Johnston, Andrew K.(1)
Lefsky, Michael A. (2)
Parker, Geoffrey G. (3)
(1) Center for Earth and Planetary Studies, National Air and Space Museum, Smithsonian Institution email@example.com
(2) Pacific NW Research Station, USDA Forest Service
(3) Smithsonian Environmental Research Center, Smithsonian Institution
IntroductionForests cover about a third of the EarthÕs land surface and form the central component of the stocks and acquisition of carbon in the biosphere. Measuring the growth and distribution of forests using the Landsat Thematic Mapper (TM) and similar remote sensing instruments is a central issue in global change research. In this study, the effect of forest canopy structure on reflectance measured by Landsat TM was investigated using data from an airborne laser altimetry system known as SLICER (Scanning Lidar Imager of Canopies by Echo Recovery). SLICER provides high resolution three dimensional measurements that are sensitive to the vertical organization of forest canopy structure (Lefsky et al. 1999, Harding et al. 1999). While the relationship between canopy structure and reflectance has been the focus of a great deal of research (e.g. Rosema et al. 1992, Hall et al. 1995), these studies have not produced accurate estimates of important variables such as biomass. Unlike a lidar instrument such as SLICER, the organization of the forest canopy is not directly visible to Landsat TM and similar sensors.
The purpose of this work is to perform a simple comparison of Landsat TM and SLICER measurements to determine the effect of canopy height on reflectance. The ground site chosen for the analysis consists of mixed deciduous forests with variable stand ages. The results demonstrate relationships between Landsat reflectance and SLICER-measured canopy height. In the future, knowledge of this relationship may allow canopy-reflectance relationships to be applied across much larger areas.
The remote sensing and field data used in this study covers the Smithsonian Environmental Research Center (SERC), which is located on the Chesapeake Bay east of Washington, DC (figure 1). A Landsat TM image of SERC (figure 2) shows the mixture of landcover types, mostly deciduous forest, present in the area. Extensive measurements have been made of the forests at SERC (Parker et al. 1989), including measurements of vertical canopy structure (Brown and Parker 1994).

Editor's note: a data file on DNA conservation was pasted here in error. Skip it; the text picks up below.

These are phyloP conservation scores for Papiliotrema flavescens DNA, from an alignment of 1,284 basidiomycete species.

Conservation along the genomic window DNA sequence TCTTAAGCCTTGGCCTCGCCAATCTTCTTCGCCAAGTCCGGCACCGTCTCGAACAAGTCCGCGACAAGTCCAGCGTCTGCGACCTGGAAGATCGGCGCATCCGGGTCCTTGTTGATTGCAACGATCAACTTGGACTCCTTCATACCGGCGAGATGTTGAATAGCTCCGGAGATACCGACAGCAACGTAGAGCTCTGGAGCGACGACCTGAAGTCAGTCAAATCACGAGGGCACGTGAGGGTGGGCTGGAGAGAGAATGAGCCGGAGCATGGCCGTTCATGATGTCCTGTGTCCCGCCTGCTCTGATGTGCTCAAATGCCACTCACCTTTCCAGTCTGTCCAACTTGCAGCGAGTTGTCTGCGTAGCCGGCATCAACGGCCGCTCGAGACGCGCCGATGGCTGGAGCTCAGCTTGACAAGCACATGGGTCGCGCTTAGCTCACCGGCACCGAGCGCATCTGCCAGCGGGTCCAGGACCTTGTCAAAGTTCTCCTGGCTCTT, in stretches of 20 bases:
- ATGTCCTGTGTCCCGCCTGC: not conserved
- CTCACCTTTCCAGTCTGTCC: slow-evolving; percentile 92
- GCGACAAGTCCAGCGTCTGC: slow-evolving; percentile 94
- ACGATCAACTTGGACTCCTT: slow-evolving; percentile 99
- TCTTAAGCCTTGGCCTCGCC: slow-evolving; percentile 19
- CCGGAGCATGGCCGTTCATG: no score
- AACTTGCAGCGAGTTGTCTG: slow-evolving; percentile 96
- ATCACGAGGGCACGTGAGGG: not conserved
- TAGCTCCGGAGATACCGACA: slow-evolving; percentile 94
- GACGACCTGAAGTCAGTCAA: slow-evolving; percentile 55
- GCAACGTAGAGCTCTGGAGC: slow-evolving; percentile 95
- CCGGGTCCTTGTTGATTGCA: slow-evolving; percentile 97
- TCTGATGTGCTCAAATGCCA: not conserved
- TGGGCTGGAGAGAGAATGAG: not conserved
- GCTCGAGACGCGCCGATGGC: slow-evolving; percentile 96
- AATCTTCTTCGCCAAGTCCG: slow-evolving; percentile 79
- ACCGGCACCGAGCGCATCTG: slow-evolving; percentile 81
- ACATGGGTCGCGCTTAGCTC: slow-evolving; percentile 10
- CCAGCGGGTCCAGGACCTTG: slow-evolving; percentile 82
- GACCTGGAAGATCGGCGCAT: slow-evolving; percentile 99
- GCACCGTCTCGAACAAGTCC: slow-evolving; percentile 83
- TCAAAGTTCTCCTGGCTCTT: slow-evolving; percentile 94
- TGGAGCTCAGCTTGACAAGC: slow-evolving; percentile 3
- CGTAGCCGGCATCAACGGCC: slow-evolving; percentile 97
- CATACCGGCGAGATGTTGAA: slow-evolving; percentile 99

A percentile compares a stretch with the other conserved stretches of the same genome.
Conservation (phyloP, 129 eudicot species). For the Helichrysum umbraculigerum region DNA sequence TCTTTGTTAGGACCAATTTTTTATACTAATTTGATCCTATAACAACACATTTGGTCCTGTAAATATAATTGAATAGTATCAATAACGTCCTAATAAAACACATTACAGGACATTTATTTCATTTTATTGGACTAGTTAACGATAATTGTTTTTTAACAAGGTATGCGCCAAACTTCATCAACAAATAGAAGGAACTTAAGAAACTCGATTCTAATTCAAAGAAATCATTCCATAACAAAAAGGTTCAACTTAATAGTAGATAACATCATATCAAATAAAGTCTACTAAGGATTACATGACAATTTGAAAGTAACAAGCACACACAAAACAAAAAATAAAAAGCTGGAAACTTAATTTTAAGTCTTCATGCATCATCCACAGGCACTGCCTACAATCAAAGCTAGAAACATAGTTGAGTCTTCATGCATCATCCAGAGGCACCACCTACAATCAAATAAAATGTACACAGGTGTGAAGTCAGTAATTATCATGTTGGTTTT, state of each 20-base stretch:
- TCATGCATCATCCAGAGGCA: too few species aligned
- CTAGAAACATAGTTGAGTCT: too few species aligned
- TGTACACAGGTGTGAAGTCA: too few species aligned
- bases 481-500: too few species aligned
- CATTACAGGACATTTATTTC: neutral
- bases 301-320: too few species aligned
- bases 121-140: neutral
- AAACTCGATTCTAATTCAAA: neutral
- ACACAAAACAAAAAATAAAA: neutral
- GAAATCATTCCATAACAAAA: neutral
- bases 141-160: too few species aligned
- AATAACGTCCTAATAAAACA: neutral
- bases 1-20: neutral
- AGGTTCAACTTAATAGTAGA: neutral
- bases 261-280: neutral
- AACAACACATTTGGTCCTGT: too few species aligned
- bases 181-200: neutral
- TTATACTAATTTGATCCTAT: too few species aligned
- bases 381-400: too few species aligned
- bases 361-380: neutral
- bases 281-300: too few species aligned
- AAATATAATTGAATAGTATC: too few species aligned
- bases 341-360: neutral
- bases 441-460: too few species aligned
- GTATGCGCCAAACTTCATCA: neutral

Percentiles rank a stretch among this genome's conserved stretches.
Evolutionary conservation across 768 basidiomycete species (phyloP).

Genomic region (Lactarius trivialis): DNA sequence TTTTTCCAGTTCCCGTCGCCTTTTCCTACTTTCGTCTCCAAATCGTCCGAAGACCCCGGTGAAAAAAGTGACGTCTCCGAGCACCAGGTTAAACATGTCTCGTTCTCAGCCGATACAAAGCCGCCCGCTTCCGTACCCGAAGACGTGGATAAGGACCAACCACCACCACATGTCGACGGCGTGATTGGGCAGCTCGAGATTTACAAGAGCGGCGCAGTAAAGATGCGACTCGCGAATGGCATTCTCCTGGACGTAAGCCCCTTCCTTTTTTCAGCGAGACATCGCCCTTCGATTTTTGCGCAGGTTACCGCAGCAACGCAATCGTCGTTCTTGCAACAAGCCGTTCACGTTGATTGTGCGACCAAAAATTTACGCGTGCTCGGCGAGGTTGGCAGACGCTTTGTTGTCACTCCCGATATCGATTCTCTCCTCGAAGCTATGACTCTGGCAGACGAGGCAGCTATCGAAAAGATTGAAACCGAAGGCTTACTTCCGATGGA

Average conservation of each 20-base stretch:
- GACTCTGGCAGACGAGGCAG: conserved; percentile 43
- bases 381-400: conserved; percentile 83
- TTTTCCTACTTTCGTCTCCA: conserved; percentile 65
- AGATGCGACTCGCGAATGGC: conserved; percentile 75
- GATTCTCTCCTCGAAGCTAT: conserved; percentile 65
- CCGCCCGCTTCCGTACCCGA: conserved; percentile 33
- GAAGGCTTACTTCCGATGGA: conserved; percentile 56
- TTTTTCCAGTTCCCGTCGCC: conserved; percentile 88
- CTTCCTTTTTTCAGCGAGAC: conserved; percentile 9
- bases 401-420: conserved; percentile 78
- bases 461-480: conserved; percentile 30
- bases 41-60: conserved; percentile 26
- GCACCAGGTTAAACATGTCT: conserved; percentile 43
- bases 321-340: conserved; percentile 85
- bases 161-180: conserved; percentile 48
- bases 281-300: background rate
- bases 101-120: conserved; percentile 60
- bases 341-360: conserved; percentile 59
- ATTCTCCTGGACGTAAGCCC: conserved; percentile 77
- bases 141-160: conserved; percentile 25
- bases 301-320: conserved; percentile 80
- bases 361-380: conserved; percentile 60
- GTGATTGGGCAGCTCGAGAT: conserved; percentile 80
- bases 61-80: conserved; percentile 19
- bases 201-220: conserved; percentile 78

The design of the SLICER instrument is based on laser altimetry technology, in which the round-trip travel time of a pulse of laser light is measured to estimate the distance to a reflecting surface (Harding et al. 1994). The entire laser return signal is digitized, resulting in a waveform that records the reflection of light from multiple canopy elements over a 10m footprint with 11cm vertical resolution. This type of data, recording the vertical distribution of canopy surface area, can be used to predict stand attributes such as above ground biomass and basal area (Lefsky 1997, Harding et al. 1999). SLICER footprints were geolocated using GPS data and avionic records. SLICER transects shown on a grayscale Landsat image (figure 3) indicate the coverage of airborne lidar data.
Both the SLICER waveform and ground data can be transformed to yield the vertical distribution of reflective surfaces, called the Canopy Height Profile (CHP). A mathematical description of canopy height, introduced by Lefsky et al. (1999), can be calculated from this:
In this study, lidar data were spatially referenced to the Landsat data by aggregating the SLICER footprints within each TM pixel. SLICER footprints are circular with a 10m diameter, and Landsat TM pixels are 30m squares. Each TM pixel, therefore, can contain nine SLICER footprints. In this analysis, the values for SLICER footprints within each TM pixel were averaged. Only TM pixels that contained at least seven SLICER footprints were used.